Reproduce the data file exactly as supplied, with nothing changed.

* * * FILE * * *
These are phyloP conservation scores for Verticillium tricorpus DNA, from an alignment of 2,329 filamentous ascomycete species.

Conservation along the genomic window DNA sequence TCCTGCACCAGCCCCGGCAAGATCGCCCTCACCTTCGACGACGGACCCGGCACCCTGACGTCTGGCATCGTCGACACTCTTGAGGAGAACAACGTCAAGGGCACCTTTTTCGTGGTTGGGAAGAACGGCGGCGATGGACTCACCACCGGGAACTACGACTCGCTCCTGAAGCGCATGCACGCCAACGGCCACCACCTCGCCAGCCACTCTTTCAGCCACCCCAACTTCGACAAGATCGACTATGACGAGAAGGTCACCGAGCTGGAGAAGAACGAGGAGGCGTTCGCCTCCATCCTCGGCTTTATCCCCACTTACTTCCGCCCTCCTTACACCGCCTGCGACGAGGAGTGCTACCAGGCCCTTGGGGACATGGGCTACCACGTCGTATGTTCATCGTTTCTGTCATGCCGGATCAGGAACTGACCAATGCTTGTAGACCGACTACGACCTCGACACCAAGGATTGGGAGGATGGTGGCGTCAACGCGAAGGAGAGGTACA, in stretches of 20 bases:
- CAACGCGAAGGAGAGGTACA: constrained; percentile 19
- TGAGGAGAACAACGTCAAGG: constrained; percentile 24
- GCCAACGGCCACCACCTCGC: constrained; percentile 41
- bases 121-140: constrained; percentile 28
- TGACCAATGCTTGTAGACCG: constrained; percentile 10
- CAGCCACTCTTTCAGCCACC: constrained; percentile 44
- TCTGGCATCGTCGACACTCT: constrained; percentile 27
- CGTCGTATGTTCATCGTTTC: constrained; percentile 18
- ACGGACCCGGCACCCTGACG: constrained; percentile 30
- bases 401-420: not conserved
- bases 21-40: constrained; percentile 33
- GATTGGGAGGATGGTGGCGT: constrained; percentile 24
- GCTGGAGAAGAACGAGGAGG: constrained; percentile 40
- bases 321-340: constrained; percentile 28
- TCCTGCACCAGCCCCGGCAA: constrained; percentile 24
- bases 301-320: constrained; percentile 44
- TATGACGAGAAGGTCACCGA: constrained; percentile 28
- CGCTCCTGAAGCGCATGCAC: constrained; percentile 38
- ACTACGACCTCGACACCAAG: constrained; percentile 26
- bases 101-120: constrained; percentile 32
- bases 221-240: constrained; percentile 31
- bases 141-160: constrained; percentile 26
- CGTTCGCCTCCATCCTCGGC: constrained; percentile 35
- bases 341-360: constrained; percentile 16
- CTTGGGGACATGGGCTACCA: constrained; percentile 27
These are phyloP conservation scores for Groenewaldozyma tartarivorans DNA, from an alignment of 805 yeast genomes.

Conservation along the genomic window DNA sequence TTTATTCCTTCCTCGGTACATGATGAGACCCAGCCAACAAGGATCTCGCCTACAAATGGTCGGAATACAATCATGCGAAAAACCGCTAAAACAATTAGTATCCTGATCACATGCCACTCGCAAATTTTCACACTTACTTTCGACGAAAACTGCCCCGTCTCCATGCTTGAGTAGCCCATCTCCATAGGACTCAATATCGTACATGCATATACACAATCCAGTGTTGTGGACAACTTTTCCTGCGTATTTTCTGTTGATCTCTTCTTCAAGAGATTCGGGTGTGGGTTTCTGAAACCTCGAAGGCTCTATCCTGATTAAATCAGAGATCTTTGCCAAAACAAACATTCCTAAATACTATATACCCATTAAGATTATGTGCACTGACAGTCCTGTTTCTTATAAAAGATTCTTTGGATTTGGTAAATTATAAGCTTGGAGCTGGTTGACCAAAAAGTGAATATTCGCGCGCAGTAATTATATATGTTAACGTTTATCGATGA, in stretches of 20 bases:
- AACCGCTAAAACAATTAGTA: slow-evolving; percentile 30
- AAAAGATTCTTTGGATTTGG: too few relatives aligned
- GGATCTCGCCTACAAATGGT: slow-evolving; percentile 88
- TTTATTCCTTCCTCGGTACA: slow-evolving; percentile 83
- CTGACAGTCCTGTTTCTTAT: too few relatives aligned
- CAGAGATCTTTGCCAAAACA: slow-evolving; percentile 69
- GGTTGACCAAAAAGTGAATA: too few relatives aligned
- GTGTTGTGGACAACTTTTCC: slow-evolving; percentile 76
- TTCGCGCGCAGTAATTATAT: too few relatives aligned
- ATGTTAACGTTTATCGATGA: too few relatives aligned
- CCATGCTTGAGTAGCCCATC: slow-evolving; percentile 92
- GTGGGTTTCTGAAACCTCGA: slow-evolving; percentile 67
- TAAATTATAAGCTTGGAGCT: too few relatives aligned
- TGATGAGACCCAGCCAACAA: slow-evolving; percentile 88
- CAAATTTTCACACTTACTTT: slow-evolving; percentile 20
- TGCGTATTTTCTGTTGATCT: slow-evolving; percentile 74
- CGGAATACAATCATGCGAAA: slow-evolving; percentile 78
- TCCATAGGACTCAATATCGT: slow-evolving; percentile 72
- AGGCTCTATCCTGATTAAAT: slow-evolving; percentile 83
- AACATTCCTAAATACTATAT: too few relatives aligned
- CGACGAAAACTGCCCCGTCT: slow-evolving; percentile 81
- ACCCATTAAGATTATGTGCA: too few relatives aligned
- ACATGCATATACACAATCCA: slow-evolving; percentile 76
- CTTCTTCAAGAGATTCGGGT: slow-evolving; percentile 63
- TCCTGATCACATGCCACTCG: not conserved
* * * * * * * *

These are phyloP conservation scores for Verticillium tricorpus DNA, from an alignment of 2,329 filamentous ascomycete species.

Conservation along the genomic window DNA sequence TCCTGCACCAGCCCCGGCAAGATCGCCCTCACCTTCGACGACGGACCCGGCACCCTGACGTCTGGCATCGTCGACACTCTTGAGGAGAACAACGTCAAGGGCACCTTTTTCGTGGTTGGGAAGAACGGCGGCGATGGACTCACCACCGGGAACTACGACTCGCTCCTGAAGCGCATGCACGCCAACGGCCACCACCTCGCCAGCCACTCTTTCAGCCACCCCAACTTCGACAAGATCGACTATGACGAGAAGGTCACCGAGCTGGAGAAGAACGAGGAGGCGTTCGCCTCCATCCTCGGCTTTATCCCCACTTACTTCCGCCCTCCTTACACCGCCTGCGACGAGGAGTGCTACCAGGCCCTTGGGGACATGGGCTACCACGTCGTATGTTCATCGTTTCTGTCATGCCGGATCAGGAACTGACCAATGCTTGTAGACCGACTACGACCTCGACACCAAGGATTGGGAGGATGGTGGCGTCAACGCGAAGGAGAGGTACA, in stretches of 20 bases:
- CAACGCGAAGGAGAGGTACA: constrained; percentile 19
- TGAGGAGAACAACGTCAAGG: constrained; percentile 24
- GCCAACGGCCACCACCTCGC: constrained; percentile 41
- bases 121-140: constrained; percentile 28
- TGACCAATGCTTGTAGACCG: constrained; percentile 10
- CAGCCACTCTTTCAGCCACC: constrained; percentile 44
- TCTGGCATCGTCGACACTCT: constrained; percentile 27
- CGTCGTATGTTCATCGTTTC: constrained; percentile 18
- ACGGACCCGGCACCCTGACG: constrained; percentile 30
- bases 401-420: not conserved
- bases 21-40: constrained; percentile 33
- GATTGGGAGGATGGTGGCGT: constrained; percentile 24
- GCTGGAGAAGAACGAGGAGG: constrained; percentile 40
- bases 321-340: constrained; percentile 28
- TCCTGCACCAGCCCCGGCAA: constrained; percentile 24
- bases 301-320: constrained; percentile 44
- TATGACGAGAAGGTCACCGA: constrained; percentile 28
- CGCTCCTGAAGCGCATGCAC: constrained; percentile 38
- ACTACGACCTCGACACCAAG: constrained; percentile 26
- bases 101-120: constrained; percentile 32
- bases 221-240: constrained; percentile 31
- bases 141-160: constrained; percentile 26
- CGTTCGCCTCCATCCTCGGC: constrained; percentile 35
- bases 341-360: constrained; percentile 16
- CTTGGGGACATGGGCTACCA: constrained; percentile 27
These are phyloP conservation scores for Groenewaldozyma tartarivorans DNA, from an alignment of 805 yeast genomes.

Conservation along the genomic window DNA sequence TTTATTCCTTCCTCGGTACATGATGAGACCCAGCCAACAAGGATCTCGCCTACAAATGGTCGGAATACAATCATGCGAAAAACCGCTAAAACAATTAGTATCCTGATCACATGCCACTCGCAAATTTTCACACTTACTTTCGACGAAAACTGCCCCGTCTCCATGCTTGAGTAGCCCATCTCCATAGGACTCAATATCGTACATGCATATACACAATCCAGTGTTGTGGACAACTTTTCCTGCGTATTTTCTGTTGATCTCTTCTTCAAGAGATTCGGGTGTGGGTTTCTGAAACCTCGAAGGCTCTATCCTGATTAAATCAGAGATCTTTGCCAAAACAAACATTCCTAAATACTATATACCCATTAAGATTATGTGCACTGACAGTCCTGTTTCTTATAAAAGATTCTTTGGATTTGGTAAATTATAAGCTTGGAGCTGGTTGACCAAAAAGTGAATATTCGCGCGCAGTAATTATATATGTTAACGTTTATCGATGA, in stretches of 20 bases:
- AACCGCTAAAACAATTAGTA: slow-evolving; percentile 30
- AAAAGATTCTTTGGATTTGG: too few relatives aligned
- GGATCTCGCCTACAAATGGT: slow-evolving; percentile 88
- TTTATTCCTTCCTCGGTACA: slow-evolving; percentile 83
- CTGACAGTCCTGTTTCTTAT: too few relatives aligned
- CAGAGATCTTTGCCAAAACA: slow-evolving; percentile 69
- GGTTGACCAAAAAGTGAATA: too few relatives aligned
- GTGTTGTGGACAACTTTTCC: slow-evolving; percentile 76
- TTCGCGCGCAGTAATTATAT: too few relatives aligned
- ATGTTAACGTTTATCGATGA: too few relatives aligned
- CCATGCTTGAGTAGCCCATC: slow-evolving; percentile 92
- GTGGGTTTCTGAAACCTCGA: slow-evolving; percentile 67
- TAAATTATAAGCTTGGAGCT: too few relatives aligned
- TGATGAGACCCAGCCAACAA: slow-evolving; percentile 88
- CAAATTTTCACACTTACTTT: slow-evolving; percentile 20
- TGCGTATTTTCTGTTGATCT: slow-evolving; percentile 74
- CGGAATACAATCATGCGAAA: slow-evolving; percentile 78
- TCCATAGGACTCAATATCGT: slow-evolving; percentile 72
- AGGCTCTATCCTGATTAAAT: slow-evolving; percentile 83
- AACATTCCTAAATACTATAT: too few relatives aligned
- CGACGAAAACTGCCCCGTCT: slow-evolving; percentile 81
- ACCCATTAAGATTATGTGCA: too few relatives aligned
- ACATGCATATACACAATCCA: slow-evolving; percentile 76
- CTTCTTCAAGAGATTCGGGT: slow-evolving; percentile 63
- TCCTGATCACATGCCACTCG: not conserved